It’s the Year of the Pig in China, but this member of the zodiac might be conspicuous in his absence. Pork prices are skyrocketing, an increase of 71.3 percent for live pigs in April alone. In China, which consumes 92 billion pounds of pork a year (that’s a fifth of a pound per person every day), this is a very big deal.

According to an article in the New York Times:

The crisis over pork prices in China, like the jolt many Americans feel when gasoline prices jump, offers one example of how prices can suddenly soar. The Chinese government is struggling to cope — including deliberating whether to sell a snuffling, smelly strategic reserve of hundreds of thousands of live pigs kept at special subsidized farms for precisely the shortage the country is now facing.

Am I the only one who thinks it’s pretty amazing that China has a special state-run pig farm, just to make sure no one has to go without his char siu bao?

The cause of this shortage is a combination of factors, including the rising cost of feed (exacerbated by ethanol production), unexpected disease outbreaks, and farm shutdowns due to last year’s low pork prices. The shortage has caused an increase in prices that is equally destructive, as butchers are unable to sell their meat at the higher rate. “I’ve lost 1,000 yuan in three days,” says a butcher quoted in the NYT piece, “because the meat goes bad before I can sell it.”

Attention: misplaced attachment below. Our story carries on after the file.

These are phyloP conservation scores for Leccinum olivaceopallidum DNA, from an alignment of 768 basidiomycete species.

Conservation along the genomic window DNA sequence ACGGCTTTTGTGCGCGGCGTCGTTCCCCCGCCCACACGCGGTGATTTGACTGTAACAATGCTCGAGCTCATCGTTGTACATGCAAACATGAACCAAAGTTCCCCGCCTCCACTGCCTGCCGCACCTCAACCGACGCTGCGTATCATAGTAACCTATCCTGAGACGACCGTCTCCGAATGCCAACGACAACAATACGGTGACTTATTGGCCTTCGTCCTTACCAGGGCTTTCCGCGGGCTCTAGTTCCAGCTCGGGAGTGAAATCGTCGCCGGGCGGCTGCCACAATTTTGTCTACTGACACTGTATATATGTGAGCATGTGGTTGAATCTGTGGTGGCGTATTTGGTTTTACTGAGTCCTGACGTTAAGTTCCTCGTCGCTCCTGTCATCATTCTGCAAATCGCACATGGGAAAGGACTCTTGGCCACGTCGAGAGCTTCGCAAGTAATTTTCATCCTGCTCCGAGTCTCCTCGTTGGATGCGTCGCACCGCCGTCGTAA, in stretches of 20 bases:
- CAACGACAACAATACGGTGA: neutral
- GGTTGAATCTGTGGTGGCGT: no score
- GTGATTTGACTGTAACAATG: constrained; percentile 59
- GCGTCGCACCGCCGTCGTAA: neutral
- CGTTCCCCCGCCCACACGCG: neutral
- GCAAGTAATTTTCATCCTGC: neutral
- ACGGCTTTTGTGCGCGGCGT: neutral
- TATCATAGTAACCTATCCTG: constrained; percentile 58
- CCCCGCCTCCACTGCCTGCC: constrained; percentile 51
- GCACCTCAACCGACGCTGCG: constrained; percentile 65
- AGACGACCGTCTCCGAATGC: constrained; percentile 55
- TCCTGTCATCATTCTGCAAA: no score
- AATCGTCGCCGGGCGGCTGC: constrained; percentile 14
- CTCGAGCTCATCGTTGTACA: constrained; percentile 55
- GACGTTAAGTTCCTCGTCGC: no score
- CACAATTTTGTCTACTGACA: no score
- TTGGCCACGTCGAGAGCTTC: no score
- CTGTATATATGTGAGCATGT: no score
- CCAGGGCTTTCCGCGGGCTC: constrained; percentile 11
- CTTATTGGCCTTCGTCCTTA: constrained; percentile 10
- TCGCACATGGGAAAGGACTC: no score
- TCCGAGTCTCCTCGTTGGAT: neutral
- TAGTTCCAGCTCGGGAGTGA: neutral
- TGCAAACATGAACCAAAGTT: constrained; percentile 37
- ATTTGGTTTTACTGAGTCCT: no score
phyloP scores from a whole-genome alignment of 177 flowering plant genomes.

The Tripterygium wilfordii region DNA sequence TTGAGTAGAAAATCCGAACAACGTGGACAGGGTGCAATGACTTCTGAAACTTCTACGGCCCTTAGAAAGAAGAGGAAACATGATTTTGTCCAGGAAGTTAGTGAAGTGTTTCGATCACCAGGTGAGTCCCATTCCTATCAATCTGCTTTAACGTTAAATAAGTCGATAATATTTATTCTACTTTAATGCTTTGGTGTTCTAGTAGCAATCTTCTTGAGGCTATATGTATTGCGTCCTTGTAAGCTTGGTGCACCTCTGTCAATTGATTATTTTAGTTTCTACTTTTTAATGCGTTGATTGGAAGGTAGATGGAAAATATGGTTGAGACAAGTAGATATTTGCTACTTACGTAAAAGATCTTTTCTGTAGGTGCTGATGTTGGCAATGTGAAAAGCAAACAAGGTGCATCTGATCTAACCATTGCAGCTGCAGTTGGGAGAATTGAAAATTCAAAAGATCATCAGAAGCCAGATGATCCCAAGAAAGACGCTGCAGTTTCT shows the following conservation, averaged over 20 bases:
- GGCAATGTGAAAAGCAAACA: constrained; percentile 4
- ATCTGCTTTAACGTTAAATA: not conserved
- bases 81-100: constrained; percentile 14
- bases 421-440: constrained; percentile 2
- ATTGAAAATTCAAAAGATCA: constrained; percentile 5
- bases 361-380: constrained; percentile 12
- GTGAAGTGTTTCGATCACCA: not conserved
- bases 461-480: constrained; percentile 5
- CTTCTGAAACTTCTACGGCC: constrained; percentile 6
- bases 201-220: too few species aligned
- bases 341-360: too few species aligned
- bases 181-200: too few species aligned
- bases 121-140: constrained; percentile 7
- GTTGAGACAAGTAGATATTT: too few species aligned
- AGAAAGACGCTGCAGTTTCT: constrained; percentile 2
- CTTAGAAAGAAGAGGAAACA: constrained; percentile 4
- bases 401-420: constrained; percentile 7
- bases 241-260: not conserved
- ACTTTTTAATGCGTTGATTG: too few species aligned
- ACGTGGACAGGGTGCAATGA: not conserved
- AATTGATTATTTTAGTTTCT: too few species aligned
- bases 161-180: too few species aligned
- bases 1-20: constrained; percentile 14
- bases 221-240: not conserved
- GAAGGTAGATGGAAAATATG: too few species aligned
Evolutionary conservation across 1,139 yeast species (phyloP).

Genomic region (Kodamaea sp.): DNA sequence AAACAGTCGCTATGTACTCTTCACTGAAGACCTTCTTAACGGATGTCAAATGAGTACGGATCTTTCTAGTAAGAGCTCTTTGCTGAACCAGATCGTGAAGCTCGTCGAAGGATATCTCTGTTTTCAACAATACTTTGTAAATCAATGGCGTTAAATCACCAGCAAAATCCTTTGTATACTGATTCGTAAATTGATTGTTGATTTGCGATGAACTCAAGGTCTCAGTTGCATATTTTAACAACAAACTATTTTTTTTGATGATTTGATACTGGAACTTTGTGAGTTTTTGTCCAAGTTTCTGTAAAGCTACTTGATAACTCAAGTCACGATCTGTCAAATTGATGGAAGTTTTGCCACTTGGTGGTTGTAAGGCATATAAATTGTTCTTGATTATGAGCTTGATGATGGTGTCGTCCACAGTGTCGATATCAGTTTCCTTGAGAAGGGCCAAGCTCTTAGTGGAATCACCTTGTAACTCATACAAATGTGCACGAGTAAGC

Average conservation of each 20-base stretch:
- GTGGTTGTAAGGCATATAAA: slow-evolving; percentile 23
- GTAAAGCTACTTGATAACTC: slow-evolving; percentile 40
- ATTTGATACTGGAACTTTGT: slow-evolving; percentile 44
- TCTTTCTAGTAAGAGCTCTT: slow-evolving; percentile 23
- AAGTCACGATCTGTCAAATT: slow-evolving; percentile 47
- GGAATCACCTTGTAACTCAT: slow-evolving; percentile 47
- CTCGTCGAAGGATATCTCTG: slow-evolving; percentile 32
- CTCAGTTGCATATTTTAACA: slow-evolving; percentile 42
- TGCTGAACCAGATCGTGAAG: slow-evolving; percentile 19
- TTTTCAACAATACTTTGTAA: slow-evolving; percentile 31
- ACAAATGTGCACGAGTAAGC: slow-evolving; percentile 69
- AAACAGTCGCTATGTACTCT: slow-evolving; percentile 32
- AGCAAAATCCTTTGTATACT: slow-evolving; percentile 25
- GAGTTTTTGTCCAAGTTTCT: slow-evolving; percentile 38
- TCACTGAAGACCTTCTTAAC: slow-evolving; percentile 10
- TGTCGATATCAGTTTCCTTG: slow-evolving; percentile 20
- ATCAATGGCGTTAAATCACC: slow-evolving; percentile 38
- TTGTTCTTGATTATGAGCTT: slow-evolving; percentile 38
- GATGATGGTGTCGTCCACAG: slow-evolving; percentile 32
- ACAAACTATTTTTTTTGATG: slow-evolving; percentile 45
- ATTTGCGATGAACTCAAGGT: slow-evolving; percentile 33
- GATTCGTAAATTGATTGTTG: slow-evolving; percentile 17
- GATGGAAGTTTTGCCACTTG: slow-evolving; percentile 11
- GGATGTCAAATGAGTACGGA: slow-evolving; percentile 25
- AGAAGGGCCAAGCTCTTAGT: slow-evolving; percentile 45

This is serious stuff in China; politicians are getting involved. “In a move to head off any protests among sometimes volatile student populations, the education ministry has ordered colleges and universities to subsidize pork instead of raising prices on campus.”

Smart folks. They know which side of their bread is buttered—I mean, larded.

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